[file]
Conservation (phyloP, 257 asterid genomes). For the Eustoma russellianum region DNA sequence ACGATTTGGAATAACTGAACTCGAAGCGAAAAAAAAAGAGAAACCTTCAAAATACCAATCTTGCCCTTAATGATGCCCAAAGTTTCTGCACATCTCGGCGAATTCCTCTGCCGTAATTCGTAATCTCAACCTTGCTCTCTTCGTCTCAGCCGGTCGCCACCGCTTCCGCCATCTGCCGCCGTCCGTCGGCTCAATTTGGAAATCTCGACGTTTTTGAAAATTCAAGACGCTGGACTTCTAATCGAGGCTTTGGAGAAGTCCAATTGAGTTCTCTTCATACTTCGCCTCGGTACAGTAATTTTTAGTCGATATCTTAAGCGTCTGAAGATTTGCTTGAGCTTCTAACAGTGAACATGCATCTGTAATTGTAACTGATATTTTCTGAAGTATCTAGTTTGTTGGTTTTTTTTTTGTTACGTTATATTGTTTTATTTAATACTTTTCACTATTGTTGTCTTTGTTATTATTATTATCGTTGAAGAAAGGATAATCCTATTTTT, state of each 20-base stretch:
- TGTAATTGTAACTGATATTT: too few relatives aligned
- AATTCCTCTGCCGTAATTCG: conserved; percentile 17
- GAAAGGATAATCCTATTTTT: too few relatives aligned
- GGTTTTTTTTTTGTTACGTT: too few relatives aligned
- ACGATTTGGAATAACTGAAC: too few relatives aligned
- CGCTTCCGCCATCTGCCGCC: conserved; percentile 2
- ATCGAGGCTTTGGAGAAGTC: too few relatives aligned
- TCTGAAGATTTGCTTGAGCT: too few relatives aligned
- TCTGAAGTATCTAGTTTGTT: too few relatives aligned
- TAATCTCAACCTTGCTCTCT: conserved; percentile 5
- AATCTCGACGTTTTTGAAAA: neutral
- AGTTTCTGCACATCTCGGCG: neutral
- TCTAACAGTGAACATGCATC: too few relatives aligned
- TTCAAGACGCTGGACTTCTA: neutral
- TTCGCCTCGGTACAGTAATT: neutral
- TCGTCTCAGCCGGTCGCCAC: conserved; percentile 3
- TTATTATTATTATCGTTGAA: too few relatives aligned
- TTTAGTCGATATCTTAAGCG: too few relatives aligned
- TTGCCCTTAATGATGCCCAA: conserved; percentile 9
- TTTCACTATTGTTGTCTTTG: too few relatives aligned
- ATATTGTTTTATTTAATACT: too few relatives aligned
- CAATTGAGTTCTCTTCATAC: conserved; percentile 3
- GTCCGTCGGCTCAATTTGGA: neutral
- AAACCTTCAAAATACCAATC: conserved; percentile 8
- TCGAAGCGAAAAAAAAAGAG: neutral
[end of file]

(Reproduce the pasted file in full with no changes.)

Conservation (phyloP, 257 asterid genomes). For the Eustoma russellianum region DNA sequence ACGATTTGGAATAACTGAACTCGAAGCGAAAAAAAAAGAGAAACCTTCAAAATACCAATCTTGCCCTTAATGATGCCCAAAGTTTCTGCACATCTCGGCGAATTCCTCTGCCGTAATTCGTAATCTCAACCTTGCTCTCTTCGTCTCAGCCGGTCGCCACCGCTTCCGCCATCTGCCGCCGTCCGTCGGCTCAATTTGGAAATCTCGACGTTTTTGAAAATTCAAGACGCTGGACTTCTAATCGAGGCTTTGGAGAAGTCCAATTGAGTTCTCTTCATACTTCGCCTCGGTACAGTAATTTTTAGTCGATATCTTAAGCGTCTGAAGATTTGCTTGAGCTTCTAACAGTGAACATGCATCTGTAATTGTAACTGATATTTTCTGAAGTATCTAGTTTGTTGGTTTTTTTTTTGTTACGTTATATTGTTTTATTTAATACTTTTCACTATTGTTGTCTTTGTTATTATTATTATCGTTGAAGAAAGGATAATCCTATTTTT, state of each 20-base stretch:
- TGTAATTGTAACTGATATTT: too few relatives aligned
- AATTCCTCTGCCGTAATTCG: conserved; percentile 17
- GAAAGGATAATCCTATTTTT: too few relatives aligned
- GGTTTTTTTTTTGTTACGTT: too few relatives aligned
- ACGATTTGGAATAACTGAAC: too few relatives aligned
- CGCTTCCGCCATCTGCCGCC: conserved; percentile 2
- ATCGAGGCTTTGGAGAAGTC: too few relatives aligned
- TCTGAAGATTTGCTTGAGCT: too few relatives aligned
- TCTGAAGTATCTAGTTTGTT: too few relatives aligned
- TAATCTCAACCTTGCTCTCT: conserved; percentile 5
- AATCTCGACGTTTTTGAAAA: neutral
- AGTTTCTGCACATCTCGGCG: neutral
- TCTAACAGTGAACATGCATC: too few relatives aligned
- TTCAAGACGCTGGACTTCTA: neutral
- TTCGCCTCGGTACAGTAATT: neutral
- TCGTCTCAGCCGGTCGCCAC: conserved; percentile 3
- TTATTATTATTATCGTTGAA: too few relatives aligned
- TTTAGTCGATATCTTAAGCG: too few relatives aligned
- TTGCCCTTAATGATGCCCAA: conserved; percentile 9
- TTTCACTATTGTTGTCTTTG: too few relatives aligned
- ATATTGTTTTATTTAATACT: too few relatives aligned
- CAATTGAGTTCTCTTCATAC: conserved; percentile 3
- GTCCGTCGGCTCAATTTGGA: neutral
- AAACCTTCAAAATACCAATC: conserved; percentile 8
- TCGAAGCGAAAAAAAAAGAG: neutral